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After the hitting practice, Hornsby got the boys lined up to catch flies he hit to them. "Get 'em running in," he yelled to a boy who stood motionless waiting for the ball to reach him. "Catch it on the first hop. Try once more, then let the other boys. Do it turnabout." After several boys didn't seem able to run, Hornsby dropped the bat and walked out to them.
"Say, fellas," he said, "you gotta run real fast like this," and he ran briskly after an imaginary fly. They nodded, and he returned to his batting position.
Sooner than either the teacher or the pupils wished, baseball school was over for the day and Hornsby and the other men started handing out the Seven-Up booklets How to Play Baseball by Rogers Hornsby. Each boy quickly folded back the cover to the inside where the Hall of Fame plaque with Hornsby's face and deeds was reproduced.
"Sign here, Rog," they begged. He laughed and looked pleased. Somebody handed him a pencil, but he insisted on a pen.
Some of them asked him to sign their gloves, and one little girl backed up and asked Hornsby to autograph the back of her shirt. "These kids are impossible!" exploded one of the men, but Hornsby said: "That's all right, now. You're only a kid once."
Finally the last booklet and glove were signed, and the children began drifting away.
With a tired sigh, Hornsby walked slowly toward his car, reluctant to leave for the day the world of baseball he had precariously clung to after he last played major league ball as player-manager with the old St. Louis Browns in 1937. He seemed to be through in the majors then; but he stayed with the game in the minors, drifting in and out of managerial posts until 1945 when he undertook a teaching program for Chicago youngsters similar to the one he directs today. The minor leagues got him again in 1950, and two years later he was up in the big leagues again, as manager of the Browns. But he had not learned to curb his tactless tongue, and he was dismissed in midseason. Cincinnati then took him on as manager for a brief spell that ended in 1953. Two years later he started his present job, directing the Mayor Daley Youth Foundation at $15,000 a year, probably the most placid occupation he has ever had.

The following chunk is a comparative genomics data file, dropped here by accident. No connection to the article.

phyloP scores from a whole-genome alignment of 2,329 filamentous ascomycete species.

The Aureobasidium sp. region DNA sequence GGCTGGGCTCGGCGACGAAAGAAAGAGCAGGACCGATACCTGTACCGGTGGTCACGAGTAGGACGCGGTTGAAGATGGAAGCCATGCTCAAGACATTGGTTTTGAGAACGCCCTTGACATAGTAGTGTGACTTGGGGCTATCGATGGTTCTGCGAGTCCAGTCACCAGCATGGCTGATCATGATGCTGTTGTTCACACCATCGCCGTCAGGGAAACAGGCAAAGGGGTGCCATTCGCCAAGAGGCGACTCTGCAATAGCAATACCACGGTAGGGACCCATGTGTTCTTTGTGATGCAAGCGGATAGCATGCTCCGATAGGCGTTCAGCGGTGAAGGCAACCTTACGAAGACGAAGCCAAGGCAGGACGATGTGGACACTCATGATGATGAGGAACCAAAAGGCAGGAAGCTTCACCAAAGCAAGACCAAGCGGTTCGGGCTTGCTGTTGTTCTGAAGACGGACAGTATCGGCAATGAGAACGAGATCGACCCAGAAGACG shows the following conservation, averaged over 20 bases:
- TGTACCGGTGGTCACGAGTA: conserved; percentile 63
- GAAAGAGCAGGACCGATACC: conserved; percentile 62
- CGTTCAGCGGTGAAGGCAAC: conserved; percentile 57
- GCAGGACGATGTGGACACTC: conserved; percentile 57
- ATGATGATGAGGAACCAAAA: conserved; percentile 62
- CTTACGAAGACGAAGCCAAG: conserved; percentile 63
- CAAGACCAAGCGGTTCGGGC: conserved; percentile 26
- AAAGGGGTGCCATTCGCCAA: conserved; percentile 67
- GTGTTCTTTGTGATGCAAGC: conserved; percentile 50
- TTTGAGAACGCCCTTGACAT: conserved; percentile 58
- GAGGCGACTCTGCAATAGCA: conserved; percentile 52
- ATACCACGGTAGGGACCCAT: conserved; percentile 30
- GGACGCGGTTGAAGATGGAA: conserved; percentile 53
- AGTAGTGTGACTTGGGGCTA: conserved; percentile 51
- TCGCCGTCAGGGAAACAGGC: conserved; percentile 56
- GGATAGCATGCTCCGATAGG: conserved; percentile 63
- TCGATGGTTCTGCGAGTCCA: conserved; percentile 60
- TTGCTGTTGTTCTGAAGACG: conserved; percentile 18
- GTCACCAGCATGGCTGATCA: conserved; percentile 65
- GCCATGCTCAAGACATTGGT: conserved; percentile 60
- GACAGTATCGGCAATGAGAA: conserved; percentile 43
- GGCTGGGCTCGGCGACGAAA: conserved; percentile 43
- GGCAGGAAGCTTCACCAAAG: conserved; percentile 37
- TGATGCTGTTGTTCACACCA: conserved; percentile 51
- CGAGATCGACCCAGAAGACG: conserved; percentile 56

As he started talking about his present job on the drive back to the Edge-water Beach Hotel, Hornsby was so interested in what he was saying that the car came dangerously close to colliding with a truck. His famous rage boiled over. "Did you see that fella, now," he yelled indignantly, "what he was doing?
"Well, as I was saying, the idea, don't you see, of the mayor's program is that the more boys keep busy, the less trouble they get into. Kids playing ball won't be hanging around on corners, won't be in taverns. (Now, I never drank or smoked in my life and I'm too old to start now.) But it's a strenuous job. By the time I do two hours of instruction I'm worn out, and I have to travel about 50 miles a day to get to the different parks. But the kids don't know the right way to play. They jump up and catch with one hand because they see the big leaguers do it. But professionals only do it when they can't do anything else and, of course, the kids don't know that. The TV commentators get the kids all excited, saying 'a sen-say-shenul catch.' I guess that's what they call color, but professional players don't pay any attention. Commentators say, 'going, going, gone,' and it's just a little pop fly.